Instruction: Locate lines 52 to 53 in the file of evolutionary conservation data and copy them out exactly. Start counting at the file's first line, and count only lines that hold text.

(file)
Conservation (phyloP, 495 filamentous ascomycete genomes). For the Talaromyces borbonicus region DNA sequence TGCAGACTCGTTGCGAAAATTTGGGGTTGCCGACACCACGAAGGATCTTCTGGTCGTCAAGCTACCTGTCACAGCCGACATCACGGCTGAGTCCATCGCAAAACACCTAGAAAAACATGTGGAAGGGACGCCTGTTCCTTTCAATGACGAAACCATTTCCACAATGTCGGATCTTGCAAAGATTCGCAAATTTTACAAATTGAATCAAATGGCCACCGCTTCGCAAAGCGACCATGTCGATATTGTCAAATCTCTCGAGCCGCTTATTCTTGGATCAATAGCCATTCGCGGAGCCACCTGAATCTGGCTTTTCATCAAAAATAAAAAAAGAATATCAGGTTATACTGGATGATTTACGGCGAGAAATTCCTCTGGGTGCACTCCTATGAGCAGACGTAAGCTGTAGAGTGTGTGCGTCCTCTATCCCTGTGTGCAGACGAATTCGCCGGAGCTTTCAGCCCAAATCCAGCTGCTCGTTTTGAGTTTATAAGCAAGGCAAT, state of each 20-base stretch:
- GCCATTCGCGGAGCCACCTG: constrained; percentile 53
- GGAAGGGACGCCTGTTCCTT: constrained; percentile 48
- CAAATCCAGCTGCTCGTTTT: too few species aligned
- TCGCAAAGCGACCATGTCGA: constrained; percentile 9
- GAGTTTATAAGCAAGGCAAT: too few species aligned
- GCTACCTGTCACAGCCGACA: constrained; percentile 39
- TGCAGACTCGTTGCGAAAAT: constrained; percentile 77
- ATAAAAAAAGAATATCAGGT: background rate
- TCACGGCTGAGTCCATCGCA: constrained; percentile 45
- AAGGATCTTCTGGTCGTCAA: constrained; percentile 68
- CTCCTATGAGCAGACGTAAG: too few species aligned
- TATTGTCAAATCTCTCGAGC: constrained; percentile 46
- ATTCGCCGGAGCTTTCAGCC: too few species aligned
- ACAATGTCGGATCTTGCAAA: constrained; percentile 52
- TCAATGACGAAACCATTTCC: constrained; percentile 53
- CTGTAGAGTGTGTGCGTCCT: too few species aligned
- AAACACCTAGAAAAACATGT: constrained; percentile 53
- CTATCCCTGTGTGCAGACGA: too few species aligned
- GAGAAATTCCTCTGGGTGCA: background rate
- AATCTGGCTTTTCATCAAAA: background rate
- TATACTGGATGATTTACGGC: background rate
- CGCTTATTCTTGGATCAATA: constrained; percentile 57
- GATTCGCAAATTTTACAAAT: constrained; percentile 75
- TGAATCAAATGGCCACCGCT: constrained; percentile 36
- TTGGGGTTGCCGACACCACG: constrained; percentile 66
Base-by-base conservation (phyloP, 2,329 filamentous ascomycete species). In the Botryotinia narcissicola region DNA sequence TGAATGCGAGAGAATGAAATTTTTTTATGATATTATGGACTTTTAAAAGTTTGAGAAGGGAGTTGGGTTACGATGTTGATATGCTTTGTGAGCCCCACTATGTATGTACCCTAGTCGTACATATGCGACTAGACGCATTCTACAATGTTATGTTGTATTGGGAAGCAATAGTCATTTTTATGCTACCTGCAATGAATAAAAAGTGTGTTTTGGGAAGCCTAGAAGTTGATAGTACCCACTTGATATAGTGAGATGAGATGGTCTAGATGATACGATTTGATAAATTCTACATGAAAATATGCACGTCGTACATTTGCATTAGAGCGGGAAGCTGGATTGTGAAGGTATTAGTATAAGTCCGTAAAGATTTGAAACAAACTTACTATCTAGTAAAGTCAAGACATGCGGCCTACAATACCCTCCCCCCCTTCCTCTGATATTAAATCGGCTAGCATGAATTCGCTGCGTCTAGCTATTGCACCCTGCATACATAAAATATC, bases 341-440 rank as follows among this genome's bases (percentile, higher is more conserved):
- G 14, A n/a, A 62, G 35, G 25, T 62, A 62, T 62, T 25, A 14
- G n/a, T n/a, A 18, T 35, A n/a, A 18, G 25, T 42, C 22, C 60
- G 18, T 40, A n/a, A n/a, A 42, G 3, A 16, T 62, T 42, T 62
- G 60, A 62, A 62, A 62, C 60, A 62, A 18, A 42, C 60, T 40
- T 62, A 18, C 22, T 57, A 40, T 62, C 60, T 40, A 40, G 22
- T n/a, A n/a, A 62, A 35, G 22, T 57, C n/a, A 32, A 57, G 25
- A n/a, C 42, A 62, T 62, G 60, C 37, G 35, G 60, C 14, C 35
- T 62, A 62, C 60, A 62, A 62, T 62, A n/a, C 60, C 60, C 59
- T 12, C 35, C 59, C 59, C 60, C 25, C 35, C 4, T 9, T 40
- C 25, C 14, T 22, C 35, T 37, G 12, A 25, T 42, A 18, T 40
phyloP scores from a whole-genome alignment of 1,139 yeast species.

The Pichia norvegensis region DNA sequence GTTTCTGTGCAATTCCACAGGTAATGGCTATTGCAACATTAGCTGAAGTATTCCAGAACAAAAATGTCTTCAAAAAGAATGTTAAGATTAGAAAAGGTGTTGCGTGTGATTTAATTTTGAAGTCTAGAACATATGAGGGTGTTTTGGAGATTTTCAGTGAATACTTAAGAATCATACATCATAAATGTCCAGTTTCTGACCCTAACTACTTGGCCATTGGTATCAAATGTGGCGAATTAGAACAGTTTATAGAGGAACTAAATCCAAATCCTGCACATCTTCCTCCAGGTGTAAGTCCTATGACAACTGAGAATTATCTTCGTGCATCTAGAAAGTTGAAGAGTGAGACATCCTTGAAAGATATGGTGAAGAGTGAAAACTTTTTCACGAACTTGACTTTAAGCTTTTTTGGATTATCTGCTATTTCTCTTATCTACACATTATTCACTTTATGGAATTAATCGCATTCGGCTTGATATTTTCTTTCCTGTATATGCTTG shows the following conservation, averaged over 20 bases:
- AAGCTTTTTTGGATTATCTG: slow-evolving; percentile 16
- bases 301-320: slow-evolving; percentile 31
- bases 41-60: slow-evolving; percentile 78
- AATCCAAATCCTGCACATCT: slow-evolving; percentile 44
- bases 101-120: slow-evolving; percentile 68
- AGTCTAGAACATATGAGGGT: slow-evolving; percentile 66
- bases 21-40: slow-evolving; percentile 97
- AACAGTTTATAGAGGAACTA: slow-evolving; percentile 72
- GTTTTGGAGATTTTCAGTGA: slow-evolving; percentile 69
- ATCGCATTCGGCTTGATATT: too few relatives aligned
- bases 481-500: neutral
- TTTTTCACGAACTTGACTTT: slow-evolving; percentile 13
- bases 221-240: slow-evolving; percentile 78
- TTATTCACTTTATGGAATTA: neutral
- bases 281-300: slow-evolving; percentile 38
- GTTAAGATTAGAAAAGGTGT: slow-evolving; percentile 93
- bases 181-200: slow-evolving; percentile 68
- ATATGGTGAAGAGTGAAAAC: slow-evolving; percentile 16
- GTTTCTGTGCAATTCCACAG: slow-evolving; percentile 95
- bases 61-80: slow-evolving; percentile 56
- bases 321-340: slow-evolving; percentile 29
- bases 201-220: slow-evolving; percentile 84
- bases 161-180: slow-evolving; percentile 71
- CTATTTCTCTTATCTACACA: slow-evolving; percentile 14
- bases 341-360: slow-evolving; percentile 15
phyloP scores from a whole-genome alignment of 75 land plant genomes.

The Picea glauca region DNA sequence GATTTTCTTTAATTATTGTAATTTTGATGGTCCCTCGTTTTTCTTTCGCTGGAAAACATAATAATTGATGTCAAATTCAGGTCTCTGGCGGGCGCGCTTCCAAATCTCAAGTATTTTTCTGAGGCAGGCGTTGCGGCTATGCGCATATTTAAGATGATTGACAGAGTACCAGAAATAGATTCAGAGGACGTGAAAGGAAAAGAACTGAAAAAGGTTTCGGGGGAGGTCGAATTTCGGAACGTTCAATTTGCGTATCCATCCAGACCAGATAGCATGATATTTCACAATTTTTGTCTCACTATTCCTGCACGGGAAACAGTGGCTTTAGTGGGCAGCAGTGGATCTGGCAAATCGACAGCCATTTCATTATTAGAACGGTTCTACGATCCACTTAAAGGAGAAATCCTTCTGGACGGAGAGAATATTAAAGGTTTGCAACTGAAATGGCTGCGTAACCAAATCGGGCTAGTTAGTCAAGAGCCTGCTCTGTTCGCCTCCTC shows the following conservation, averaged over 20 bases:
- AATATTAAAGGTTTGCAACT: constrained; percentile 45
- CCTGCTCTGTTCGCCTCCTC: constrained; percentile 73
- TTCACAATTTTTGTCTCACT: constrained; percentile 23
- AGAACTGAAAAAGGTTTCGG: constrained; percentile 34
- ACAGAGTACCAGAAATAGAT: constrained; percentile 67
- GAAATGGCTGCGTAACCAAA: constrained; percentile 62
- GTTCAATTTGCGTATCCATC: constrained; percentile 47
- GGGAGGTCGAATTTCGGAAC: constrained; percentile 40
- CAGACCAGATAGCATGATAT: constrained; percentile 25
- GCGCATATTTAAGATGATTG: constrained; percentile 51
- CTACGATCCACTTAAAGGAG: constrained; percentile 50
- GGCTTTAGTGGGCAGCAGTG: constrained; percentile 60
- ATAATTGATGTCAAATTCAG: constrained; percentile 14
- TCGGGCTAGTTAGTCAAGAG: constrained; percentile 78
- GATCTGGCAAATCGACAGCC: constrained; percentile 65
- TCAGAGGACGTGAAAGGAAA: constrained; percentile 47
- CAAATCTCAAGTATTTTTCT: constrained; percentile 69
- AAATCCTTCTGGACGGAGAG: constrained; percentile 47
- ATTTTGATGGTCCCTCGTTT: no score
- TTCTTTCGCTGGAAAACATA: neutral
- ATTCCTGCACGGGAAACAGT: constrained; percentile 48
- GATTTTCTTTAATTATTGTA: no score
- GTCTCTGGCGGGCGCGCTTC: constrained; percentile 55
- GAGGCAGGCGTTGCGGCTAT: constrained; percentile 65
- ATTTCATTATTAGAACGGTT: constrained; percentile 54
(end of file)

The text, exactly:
- bases 221-240: slow-evolving; percentile 78
- TTATTCACTTTATGGAATTA: neutral